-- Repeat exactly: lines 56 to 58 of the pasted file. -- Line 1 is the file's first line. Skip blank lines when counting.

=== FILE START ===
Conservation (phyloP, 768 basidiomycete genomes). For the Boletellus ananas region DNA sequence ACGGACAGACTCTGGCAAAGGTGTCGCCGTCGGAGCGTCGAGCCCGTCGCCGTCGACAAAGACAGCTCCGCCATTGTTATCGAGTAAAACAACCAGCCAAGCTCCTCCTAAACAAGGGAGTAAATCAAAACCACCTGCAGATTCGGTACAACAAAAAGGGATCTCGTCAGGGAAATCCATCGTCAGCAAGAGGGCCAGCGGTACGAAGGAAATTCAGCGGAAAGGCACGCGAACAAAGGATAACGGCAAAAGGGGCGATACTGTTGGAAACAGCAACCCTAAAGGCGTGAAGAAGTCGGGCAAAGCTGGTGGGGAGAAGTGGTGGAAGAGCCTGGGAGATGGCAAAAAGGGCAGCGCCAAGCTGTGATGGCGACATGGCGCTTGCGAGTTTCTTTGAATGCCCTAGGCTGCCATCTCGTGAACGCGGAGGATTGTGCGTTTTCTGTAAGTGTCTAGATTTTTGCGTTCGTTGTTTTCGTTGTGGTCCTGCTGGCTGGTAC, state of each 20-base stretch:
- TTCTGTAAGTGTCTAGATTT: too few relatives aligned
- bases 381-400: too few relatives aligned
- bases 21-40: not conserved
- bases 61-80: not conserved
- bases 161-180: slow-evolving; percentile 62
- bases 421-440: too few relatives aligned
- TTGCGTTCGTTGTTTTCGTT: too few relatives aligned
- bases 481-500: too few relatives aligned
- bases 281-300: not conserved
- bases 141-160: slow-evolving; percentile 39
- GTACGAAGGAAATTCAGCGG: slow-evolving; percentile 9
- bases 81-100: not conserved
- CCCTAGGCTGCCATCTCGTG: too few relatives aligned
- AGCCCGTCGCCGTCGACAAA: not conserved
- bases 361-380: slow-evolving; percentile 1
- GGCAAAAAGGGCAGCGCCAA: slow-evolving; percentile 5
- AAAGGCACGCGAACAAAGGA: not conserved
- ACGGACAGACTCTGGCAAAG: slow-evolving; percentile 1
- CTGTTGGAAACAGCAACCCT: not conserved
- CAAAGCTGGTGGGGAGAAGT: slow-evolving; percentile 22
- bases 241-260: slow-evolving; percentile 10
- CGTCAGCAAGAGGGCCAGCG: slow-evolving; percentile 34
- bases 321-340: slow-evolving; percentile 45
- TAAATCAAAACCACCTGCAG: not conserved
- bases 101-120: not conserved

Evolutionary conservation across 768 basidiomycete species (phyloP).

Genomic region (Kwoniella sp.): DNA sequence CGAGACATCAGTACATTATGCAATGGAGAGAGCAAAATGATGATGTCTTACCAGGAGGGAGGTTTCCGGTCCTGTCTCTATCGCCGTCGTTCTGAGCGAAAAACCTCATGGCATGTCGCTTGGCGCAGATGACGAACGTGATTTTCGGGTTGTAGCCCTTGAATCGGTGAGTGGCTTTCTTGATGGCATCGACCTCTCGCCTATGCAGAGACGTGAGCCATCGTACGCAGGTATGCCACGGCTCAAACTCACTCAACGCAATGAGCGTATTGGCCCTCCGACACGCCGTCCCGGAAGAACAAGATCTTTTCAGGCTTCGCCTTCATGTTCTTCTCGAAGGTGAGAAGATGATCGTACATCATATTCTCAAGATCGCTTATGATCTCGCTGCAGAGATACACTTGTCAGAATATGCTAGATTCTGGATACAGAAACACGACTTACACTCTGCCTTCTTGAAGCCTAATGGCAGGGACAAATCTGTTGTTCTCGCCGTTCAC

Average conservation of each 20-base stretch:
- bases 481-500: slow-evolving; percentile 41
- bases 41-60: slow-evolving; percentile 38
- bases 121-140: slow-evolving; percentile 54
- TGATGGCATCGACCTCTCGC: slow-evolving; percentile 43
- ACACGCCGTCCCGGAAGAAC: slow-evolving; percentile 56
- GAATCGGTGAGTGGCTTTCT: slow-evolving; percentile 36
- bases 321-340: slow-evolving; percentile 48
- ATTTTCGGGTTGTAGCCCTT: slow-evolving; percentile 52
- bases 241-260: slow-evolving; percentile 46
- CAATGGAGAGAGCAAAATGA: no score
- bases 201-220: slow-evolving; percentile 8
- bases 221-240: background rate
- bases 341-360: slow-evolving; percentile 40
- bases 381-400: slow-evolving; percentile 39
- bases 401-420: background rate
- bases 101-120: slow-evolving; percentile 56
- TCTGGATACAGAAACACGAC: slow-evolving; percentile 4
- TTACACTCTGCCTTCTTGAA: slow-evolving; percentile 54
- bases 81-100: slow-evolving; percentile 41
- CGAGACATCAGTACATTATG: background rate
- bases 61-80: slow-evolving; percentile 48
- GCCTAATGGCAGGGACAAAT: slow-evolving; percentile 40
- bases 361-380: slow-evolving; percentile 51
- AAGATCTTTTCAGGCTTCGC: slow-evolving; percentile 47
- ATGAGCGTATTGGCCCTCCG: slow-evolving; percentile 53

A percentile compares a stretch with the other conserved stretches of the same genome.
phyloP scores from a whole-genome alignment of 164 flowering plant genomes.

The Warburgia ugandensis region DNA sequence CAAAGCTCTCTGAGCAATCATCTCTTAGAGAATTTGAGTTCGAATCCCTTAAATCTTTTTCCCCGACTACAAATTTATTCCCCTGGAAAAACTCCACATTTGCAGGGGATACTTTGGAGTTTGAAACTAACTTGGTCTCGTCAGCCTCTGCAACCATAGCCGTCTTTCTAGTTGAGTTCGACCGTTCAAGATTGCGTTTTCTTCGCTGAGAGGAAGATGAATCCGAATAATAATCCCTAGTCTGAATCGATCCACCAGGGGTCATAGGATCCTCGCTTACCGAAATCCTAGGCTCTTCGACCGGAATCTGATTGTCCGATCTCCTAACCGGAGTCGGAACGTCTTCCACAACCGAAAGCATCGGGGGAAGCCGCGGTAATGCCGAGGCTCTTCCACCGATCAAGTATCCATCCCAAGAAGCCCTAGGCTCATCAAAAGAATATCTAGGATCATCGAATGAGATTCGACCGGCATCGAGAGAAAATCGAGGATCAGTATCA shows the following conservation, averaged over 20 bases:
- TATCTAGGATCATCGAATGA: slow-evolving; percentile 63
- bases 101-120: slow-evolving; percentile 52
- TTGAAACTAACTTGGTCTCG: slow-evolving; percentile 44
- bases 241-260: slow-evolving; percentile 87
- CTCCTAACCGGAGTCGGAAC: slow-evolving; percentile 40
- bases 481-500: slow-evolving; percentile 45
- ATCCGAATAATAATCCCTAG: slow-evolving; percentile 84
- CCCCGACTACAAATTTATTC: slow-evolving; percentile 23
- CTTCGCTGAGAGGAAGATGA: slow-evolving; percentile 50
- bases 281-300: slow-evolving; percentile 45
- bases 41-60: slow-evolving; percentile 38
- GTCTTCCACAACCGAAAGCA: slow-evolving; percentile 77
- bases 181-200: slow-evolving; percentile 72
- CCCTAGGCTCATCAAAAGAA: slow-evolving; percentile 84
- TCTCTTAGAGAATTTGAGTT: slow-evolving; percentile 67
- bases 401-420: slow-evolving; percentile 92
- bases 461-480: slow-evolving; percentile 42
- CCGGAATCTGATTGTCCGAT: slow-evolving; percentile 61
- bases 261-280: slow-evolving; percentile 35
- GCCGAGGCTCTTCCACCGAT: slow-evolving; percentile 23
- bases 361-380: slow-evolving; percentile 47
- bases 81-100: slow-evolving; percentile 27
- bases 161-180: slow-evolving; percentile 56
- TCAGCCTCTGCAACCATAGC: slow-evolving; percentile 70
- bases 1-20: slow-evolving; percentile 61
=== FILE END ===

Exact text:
phyloP scores from a whole-genome alignment of 164 flowering plant genomes.

The Warburgia ugandensis region DNA sequence CAAAGCTCTCTGAGCAATCATCTCTTAGAGAATTTGAGTTCGAATCCCTTAAATCTTTTTCCCCGACTACAAATTTATTCCCCTGGAAAAACTCCACATTTGCAGGGGATACTTTGGAGTTTGAAACTAACTTGGTCTCGTCAGCCTCTGCAACCATAGCCGTCTTTCTAGTTGAGTTCGACCGTTCAAGATTGCGTTTTCTTCGCTGAGAGGAAGATGAATCCGAATAATAATCCCTAGTCTGAATCGATCCACCAGGGGTCATAGGATCCTCGCTTACCGAAATCCTAGGCTCTTCGACCGGAATCTGATTGTCCGATCTCCTAACCGGAGTCGGAACGTCTTCCACAACCGAAAGCATCGGGGGAAGCCGCGGTAATGCCGAGGCTCTTCCACCGATCAAGTATCCATCCCAAGAAGCCCTAGGCTCATCAAAAGAATATCTAGGATCATCGAATGAGATTCGACCGGCATCGAGAGAAAATCGAGGATCAGTATCA shows the following conservation, averaged over 20 bases:
- TATCTAGGATCATCGAATGA: slow-evolving; percentile 63